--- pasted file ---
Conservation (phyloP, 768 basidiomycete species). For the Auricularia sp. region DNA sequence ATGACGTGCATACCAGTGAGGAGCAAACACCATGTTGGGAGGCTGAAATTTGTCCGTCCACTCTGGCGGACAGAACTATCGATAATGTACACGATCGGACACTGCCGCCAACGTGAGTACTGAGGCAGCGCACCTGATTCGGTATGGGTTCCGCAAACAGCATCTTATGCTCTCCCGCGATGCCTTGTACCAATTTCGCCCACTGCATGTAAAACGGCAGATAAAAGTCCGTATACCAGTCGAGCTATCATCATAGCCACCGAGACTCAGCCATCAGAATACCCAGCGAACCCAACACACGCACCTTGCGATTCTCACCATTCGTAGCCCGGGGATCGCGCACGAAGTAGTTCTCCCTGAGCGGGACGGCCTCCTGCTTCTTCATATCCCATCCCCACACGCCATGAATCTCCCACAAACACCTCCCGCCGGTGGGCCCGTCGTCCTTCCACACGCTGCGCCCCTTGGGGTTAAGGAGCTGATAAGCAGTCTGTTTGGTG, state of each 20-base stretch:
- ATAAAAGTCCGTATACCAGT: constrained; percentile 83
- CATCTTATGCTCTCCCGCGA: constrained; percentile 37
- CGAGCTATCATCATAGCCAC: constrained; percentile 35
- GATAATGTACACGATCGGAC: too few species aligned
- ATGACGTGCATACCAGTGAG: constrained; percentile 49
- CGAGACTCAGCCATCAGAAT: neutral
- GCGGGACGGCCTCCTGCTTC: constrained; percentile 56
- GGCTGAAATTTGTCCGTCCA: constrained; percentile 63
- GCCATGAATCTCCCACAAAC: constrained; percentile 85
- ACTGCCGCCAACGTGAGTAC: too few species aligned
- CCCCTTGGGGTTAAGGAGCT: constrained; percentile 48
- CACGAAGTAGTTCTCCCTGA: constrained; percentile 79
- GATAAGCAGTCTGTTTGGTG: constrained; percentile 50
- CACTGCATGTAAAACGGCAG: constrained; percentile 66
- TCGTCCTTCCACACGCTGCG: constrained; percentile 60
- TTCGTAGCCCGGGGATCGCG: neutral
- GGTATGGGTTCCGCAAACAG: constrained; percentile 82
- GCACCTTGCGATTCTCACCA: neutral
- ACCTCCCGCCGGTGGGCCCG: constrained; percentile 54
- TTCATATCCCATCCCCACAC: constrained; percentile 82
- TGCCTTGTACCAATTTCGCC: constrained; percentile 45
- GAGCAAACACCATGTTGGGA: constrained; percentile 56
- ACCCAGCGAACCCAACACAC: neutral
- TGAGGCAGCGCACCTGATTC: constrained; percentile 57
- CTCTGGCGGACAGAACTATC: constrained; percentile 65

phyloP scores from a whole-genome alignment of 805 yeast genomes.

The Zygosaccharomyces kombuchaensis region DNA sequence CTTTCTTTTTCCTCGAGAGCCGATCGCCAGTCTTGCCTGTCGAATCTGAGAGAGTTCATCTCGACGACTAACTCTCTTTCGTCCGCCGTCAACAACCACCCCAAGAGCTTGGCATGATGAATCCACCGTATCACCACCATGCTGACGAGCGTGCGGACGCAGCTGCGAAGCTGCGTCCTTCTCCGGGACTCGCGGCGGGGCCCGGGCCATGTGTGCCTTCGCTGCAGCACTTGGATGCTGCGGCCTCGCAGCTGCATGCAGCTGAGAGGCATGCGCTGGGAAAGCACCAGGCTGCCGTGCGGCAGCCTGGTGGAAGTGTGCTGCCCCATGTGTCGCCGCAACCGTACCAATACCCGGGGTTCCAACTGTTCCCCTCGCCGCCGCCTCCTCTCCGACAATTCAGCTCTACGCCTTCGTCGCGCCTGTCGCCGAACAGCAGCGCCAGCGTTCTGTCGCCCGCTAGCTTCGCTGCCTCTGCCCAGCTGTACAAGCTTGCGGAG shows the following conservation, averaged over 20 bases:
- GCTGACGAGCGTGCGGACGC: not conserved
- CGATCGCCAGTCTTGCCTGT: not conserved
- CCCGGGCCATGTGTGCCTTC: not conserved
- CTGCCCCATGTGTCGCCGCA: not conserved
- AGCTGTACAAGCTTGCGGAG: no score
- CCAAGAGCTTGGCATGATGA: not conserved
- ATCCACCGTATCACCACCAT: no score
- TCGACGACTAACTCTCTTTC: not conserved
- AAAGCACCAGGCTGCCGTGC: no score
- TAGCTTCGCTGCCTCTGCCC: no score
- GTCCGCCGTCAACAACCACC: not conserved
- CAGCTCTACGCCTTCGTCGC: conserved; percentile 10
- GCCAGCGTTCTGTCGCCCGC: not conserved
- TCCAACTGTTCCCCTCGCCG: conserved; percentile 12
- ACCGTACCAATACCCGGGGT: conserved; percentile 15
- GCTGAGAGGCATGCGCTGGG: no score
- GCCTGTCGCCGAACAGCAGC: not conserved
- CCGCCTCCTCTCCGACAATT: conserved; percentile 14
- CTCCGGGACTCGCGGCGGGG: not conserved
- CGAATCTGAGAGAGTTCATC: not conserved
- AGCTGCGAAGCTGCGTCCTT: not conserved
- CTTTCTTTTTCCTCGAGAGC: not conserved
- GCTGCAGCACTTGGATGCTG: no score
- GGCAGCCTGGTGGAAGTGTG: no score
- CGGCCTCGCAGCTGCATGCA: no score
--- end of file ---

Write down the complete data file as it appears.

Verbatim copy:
Conservation (phyloP, 768 basidiomycete species). For the Auricularia sp. region DNA sequence ATGACGTGCATACCAGTGAGGAGCAAACACCATGTTGGGAGGCTGAAATTTGTCCGTCCACTCTGGCGGACAGAACTATCGATAATGTACACGATCGGACACTGCCGCCAACGTGAGTACTGAGGCAGCGCACCTGATTCGGTATGGGTTCCGCAAACAGCATCTTATGCTCTCCCGCGATGCCTTGTACCAATTTCGCCCACTGCATGTAAAACGGCAGATAAAAGTCCGTATACCAGTCGAGCTATCATCATAGCCACCGAGACTCAGCCATCAGAATACCCAGCGAACCCAACACACGCACCTTGCGATTCTCACCATTCGTAGCCCGGGGATCGCGCACGAAGTAGTTCTCCCTGAGCGGGACGGCCTCCTGCTTCTTCATATCCCATCCCCACACGCCATGAATCTCCCACAAACACCTCCCGCCGGTGGGCCCGTCGTCCTTCCACACGCTGCGCCCCTTGGGGTTAAGGAGCTGATAAGCAGTCTGTTTGGTG, state of each 20-base stretch:
- ATAAAAGTCCGTATACCAGT: constrained; percentile 83
- CATCTTATGCTCTCCCGCGA: constrained; percentile 37
- CGAGCTATCATCATAGCCAC: constrained; percentile 35
- GATAATGTACACGATCGGAC: too few species aligned
- ATGACGTGCATACCAGTGAG: constrained; percentile 49
- CGAGACTCAGCCATCAGAAT: neutral
- GCGGGACGGCCTCCTGCTTC: constrained; percentile 56
- GGCTGAAATTTGTCCGTCCA: constrained; percentile 63
- GCCATGAATCTCCCACAAAC: constrained; percentile 85
- ACTGCCGCCAACGTGAGTAC: too few species aligned
- CCCCTTGGGGTTAAGGAGCT: constrained; percentile 48
- CACGAAGTAGTTCTCCCTGA: constrained; percentile 79
- GATAAGCAGTCTGTTTGGTG: constrained; percentile 50
- CACTGCATGTAAAACGGCAG: constrained; percentile 66
- TCGTCCTTCCACACGCTGCG: constrained; percentile 60
- TTCGTAGCCCGGGGATCGCG: neutral
- GGTATGGGTTCCGCAAACAG: constrained; percentile 82
- GCACCTTGCGATTCTCACCA: neutral
- ACCTCCCGCCGGTGGGCCCG: constrained; percentile 54
- TTCATATCCCATCCCCACAC: constrained; percentile 82
- TGCCTTGTACCAATTTCGCC: constrained; percentile 45
- GAGCAAACACCATGTTGGGA: constrained; percentile 56
- ACCCAGCGAACCCAACACAC: neutral
- TGAGGCAGCGCACCTGATTC: constrained; percentile 57
- CTCTGGCGGACAGAACTATC: constrained; percentile 65

phyloP scores from a whole-genome alignment of 805 yeast genomes.

The Zygosaccharomyces kombuchaensis region DNA sequence CTTTCTTTTTCCTCGAGAGCCGATCGCCAGTCTTGCCTGTCGAATCTGAGAGAGTTCATCTCGACGACTAACTCTCTTTCGTCCGCCGTCAACAACCACCCCAAGAGCTTGGCATGATGAATCCACCGTATCACCACCATGCTGACGAGCGTGCGGACGCAGCTGCGAAGCTGCGTCCTTCTCCGGGACTCGCGGCGGGGCCCGGGCCATGTGTGCCTTCGCTGCAGCACTTGGATGCTGCGGCCTCGCAGCTGCATGCAGCTGAGAGGCATGCGCTGGGAAAGCACCAGGCTGCCGTGCGGCAGCCTGGTGGAAGTGTGCTGCCCCATGTGTCGCCGCAACCGTACCAATACCCGGGGTTCCAACTGTTCCCCTCGCCGCCGCCTCCTCTCCGACAATTCAGCTCTACGCCTTCGTCGCGCCTGTCGCCGAACAGCAGCGCCAGCGTTCTGTCGCCCGCTAGCTTCGCTGCCTCTGCCCAGCTGTACAAGCTTGCGGAG shows the following conservation, averaged over 20 bases:
- GCTGACGAGCGTGCGGACGC: not conserved
- CGATCGCCAGTCTTGCCTGT: not conserved
- CCCGGGCCATGTGTGCCTTC: not conserved
- CTGCCCCATGTGTCGCCGCA: not conserved
- AGCTGTACAAGCTTGCGGAG: no score
- CCAAGAGCTTGGCATGATGA: not conserved
- ATCCACCGTATCACCACCAT: no score
- TCGACGACTAACTCTCTTTC: not conserved
- AAAGCACCAGGCTGCCGTGC: no score
- TAGCTTCGCTGCCTCTGCCC: no score
- GTCCGCCGTCAACAACCACC: not conserved
- CAGCTCTACGCCTTCGTCGC: conserved; percentile 10
- GCCAGCGTTCTGTCGCCCGC: not conserved
- TCCAACTGTTCCCCTCGCCG: conserved; percentile 12
- ACCGTACCAATACCCGGGGT: conserved; percentile 15
- GCTGAGAGGCATGCGCTGGG: no score
- GCCTGTCGCCGAACAGCAGC: not conserved
- CCGCCTCCTCTCCGACAATT: conserved; percentile 14
- CTCCGGGACTCGCGGCGGGG: not conserved
- CGAATCTGAGAGAGTTCATC: not conserved
- AGCTGCGAAGCTGCGTCCTT: not conserved
- CTTTCTTTTTCCTCGAGAGC: not conserved
- GCTGCAGCACTTGGATGCTG: no score
- GGCAGCCTGGTGGAAGTGTG: no score
- CGGCCTCGCAGCTGCATGCA: no score